Fashion’s Fury No Lights No Laws

Fiorucci was the style center for the disco world circa 1977. The windows boasted the latest fashion from Italy. Wearing them guaranteed almost immediate entrance into Studio 54 or any other disco of that era. Joey Arias sold clothing and the rest of the employees haunted the night like ghost panthers. They only went home to shower.

The summer of 1979 Joey featured a gold lame Elvis suit in the front window. I wanted it bad. It cost $300. Almost a week’s wages. I tried to bargain him down by offering him free entrance to Hurrahs, where I worked as a doorman.

“I already get in for free.” Joey got in everywhere.

“What about 20% off?” That price was still beyond my finances.

“No way.” Joey walked off to get an expresso and I went over to talk with Matt, the dweebish store manager. He said he might be able to do something about the price if I went into the backroom with him.

“No, but thanks anyway.”

He was a nice guy, but I was trying not to be gay. Everyone else in New York was going the other way. My friends at Serendipity 3,and seemingly all guys at CBGBs. I supposed if I wore the gold lame suit that I would also be converted to the gay world, so I resigned myself to staying in torn jeans and a black t-shirt. As a punk I got into everywhere too.

July was hot that summer. Lightning rocked the skies without rain. On the 13th I was finishing an acting class at Hunter. I was seeing an actress in the troupe. Carla and I were practicing a scene from STREETCAR NAMED DESIRE. I was playing Mitch. Her estranged husband was in the role on Stanley. The coach thought the inner tensions strengthened our personae, but before the three of us could move onto the next scene, the lights went out. in the classroom. In the school. In all of New York

It was a blackout.

Getting out of the darkened building took the better part of a half-hour. The chaos of Lexington Avenue revealed the extent of the outage. Cars were stalled at the traffic lights. Several people were directing traffic. I asked Carla, “You want to come home with me?”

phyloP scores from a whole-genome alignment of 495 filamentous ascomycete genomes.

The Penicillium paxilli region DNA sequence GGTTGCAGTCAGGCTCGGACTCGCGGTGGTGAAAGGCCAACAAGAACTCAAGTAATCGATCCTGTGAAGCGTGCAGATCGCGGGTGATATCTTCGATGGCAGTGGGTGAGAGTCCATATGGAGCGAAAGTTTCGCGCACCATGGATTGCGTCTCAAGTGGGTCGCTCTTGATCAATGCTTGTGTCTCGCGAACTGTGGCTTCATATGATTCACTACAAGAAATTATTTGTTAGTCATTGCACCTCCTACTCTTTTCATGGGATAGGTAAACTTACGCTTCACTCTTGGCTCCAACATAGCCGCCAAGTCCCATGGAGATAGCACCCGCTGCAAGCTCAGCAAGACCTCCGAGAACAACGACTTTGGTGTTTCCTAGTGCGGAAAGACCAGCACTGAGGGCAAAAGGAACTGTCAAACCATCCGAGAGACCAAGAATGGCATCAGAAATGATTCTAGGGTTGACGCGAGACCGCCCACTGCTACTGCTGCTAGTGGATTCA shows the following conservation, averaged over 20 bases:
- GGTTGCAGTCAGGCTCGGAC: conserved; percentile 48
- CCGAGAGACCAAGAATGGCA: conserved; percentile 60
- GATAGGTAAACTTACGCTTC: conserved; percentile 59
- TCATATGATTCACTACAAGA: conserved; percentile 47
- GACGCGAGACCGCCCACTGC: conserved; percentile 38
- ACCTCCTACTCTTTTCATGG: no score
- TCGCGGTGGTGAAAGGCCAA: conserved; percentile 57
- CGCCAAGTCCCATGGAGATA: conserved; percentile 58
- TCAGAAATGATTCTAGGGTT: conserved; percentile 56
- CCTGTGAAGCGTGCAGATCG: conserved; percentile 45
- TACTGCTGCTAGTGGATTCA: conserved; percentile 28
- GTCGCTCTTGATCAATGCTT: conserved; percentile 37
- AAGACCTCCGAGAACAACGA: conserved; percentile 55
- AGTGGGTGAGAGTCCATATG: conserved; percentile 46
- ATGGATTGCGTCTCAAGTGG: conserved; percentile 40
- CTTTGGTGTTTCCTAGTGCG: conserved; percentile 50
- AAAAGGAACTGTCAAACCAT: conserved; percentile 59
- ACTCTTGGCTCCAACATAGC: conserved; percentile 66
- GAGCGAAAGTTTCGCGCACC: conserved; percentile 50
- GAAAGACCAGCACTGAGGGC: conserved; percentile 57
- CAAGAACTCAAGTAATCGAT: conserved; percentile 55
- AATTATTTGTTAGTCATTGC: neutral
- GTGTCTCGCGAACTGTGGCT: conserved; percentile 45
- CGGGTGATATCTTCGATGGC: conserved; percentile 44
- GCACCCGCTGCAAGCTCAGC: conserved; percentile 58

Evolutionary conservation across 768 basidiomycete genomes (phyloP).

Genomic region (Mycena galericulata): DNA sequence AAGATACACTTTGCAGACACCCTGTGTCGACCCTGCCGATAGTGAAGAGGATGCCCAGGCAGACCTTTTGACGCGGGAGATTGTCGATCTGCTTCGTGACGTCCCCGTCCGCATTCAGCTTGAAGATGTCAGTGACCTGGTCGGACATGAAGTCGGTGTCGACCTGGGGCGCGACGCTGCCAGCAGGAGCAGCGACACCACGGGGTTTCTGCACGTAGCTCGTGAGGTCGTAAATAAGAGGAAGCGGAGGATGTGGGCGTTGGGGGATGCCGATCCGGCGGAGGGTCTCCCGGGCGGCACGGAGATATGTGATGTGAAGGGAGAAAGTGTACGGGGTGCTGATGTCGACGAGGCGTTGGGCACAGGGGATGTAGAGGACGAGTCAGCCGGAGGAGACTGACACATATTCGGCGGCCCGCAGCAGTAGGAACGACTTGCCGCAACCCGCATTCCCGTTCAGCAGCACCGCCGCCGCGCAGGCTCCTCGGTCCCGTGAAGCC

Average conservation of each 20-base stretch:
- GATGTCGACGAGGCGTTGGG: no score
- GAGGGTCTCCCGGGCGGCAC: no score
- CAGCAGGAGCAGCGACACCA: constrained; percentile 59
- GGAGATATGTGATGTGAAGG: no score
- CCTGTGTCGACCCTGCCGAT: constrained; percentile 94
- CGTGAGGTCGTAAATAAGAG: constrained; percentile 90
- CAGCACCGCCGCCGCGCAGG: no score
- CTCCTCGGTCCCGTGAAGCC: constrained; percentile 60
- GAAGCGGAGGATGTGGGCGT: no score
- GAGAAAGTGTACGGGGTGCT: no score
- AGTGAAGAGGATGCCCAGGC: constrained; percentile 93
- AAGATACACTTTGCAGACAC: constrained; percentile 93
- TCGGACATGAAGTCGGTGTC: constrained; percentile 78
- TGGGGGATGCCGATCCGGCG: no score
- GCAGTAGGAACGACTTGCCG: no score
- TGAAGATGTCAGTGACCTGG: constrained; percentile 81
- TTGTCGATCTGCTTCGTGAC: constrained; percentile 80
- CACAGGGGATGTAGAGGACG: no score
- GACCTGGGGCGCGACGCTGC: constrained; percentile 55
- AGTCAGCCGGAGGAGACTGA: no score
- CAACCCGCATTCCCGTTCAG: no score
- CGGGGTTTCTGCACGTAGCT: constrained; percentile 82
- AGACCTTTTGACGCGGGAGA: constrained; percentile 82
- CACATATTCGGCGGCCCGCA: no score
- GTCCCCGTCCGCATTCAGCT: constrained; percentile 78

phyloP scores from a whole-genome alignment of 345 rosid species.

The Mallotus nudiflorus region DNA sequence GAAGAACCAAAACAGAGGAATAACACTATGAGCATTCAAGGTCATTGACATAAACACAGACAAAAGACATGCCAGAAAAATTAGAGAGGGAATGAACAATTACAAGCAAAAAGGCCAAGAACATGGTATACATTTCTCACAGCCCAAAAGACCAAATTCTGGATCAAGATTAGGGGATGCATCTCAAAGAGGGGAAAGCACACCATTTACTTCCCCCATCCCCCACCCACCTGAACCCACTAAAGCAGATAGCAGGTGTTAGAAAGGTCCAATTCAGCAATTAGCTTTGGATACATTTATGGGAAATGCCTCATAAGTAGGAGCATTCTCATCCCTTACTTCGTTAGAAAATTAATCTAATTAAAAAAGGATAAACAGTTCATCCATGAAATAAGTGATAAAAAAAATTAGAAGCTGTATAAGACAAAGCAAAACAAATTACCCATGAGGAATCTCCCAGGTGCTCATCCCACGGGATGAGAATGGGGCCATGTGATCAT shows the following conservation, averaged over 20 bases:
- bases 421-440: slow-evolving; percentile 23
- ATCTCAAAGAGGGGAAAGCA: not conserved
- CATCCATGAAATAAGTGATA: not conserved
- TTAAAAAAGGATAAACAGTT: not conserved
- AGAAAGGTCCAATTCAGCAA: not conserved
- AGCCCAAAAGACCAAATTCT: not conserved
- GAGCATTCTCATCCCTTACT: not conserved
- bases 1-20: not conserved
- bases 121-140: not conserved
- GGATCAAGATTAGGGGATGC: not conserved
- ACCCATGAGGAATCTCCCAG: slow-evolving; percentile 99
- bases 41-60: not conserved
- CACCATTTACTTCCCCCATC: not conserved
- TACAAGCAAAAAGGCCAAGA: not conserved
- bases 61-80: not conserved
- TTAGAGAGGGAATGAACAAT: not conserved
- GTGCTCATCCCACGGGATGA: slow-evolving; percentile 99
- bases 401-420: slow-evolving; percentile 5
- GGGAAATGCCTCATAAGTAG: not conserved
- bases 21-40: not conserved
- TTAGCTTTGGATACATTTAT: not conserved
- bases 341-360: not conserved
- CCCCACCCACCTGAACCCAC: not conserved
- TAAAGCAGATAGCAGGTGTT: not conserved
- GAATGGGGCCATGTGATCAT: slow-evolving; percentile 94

“No.” She wasn’t walking to Park Slope and looked over to her husband. He was handsome and his family owned a meat-packing company in the Midwest. They linked arms and strolled into Central Park. He had a penthouse on West End Avenue. She had told me about the view from the terrace many times.

I headed over to Serendipity 3. My friends were upstairs at their apartment. They had run out of ice for vodka and tonics.

“There’s no ice anywhere.” Tim complained bitterly with a southern accent. He had studied ballet In North Carolina. His good friend Andy was in the ballet corps. He was already drunk. His accent a slurry Piedmont jew-harp twang.

“I want ice.”

“Maybe the Plaza has some.” I suggested since the hotel was the epitome of elegance. It had to have an emergency generator. Ice was less than five blocks away.

“Let’s go.” Andy and I hurried through the streets. People were talking about looting in Harlem. They looked to the north. A radio said Flatbush was under siege. There were no police in sight. City dwellers were marching home. Some said they had been in the subway for hours. The light canyon of Park Avenue was without illumination. Andy pointed to the sky.

“I can see stars.”


“Also the Big Dipper and the Bear.” He drew Ursa Major in the night. I saw it as a hog. We turned the corner at 59th and 5th. I stopped in shock. The Plaza was pitch-black. We were back in the Stone Age. Ice only came in season. For some reason this new truth angered me and I said to Andy, “Let’s go to Fiorucci.”

“They won’t have ice.”

“No, but they do have a gold Elvis suit.”

“No one will be working there now.” It was past 11.

“Exactly.” I picked up a cinder block from a work site. “I’m shopping the old-fashioned way.”

“That’s looting.” Andy was wild, but never violent.

“Just like the Huns.” I had Pictish blood in me. We were an old tribe before the 10th Commandments were etched in stone by a bearded god. I strode up to Fiorucci. The gold lame suit shone even in the black of anarchy. 54 was at my fingertips. I wouldn’t be Mitch in the next acting class. I’d be a star.

“Stand back.” I warned Andy and then heaved the cinder block at the window. The missile struck the plate glass and bounced right back, narrowly missing my skull. Several guards pointed at me. I hadn’t seen them in the murk. They chased us to the Subway Inn and we lost them in the crowd at that dubious establishment. When we arrived at the apartment above Serendipity 3 the boys were entertained by my attempt at communal confiscation.

“I didn’t get anything.”

“But you tried and that’s the key to triumph. The first syllable.” Tim was proud of his knowledge of Salada Tea saying and I guess I was proud at being an outlaw, although the next day when I tried to go to Fiorucci Joey Arias ordered the security to never let me enter the store.

“We don’t accept thieves as customers.”

“At these prices I don’t know who who’s the real thief.” It was the best I could come up with on a hang-over.

Fiorucci closed several years later. Disco was dead. I bought the Elvis suit through Matt. Hot as Sunday pancakes. It was two size too small. Andy loved wearing the suit. He was cracker gay. He got into everywhere. I was not so lucky. I only went places where I knew the door. That was everywhere too, but I really wished I could have been wearing the Elvis suit. Some things just aren’t meant to be.

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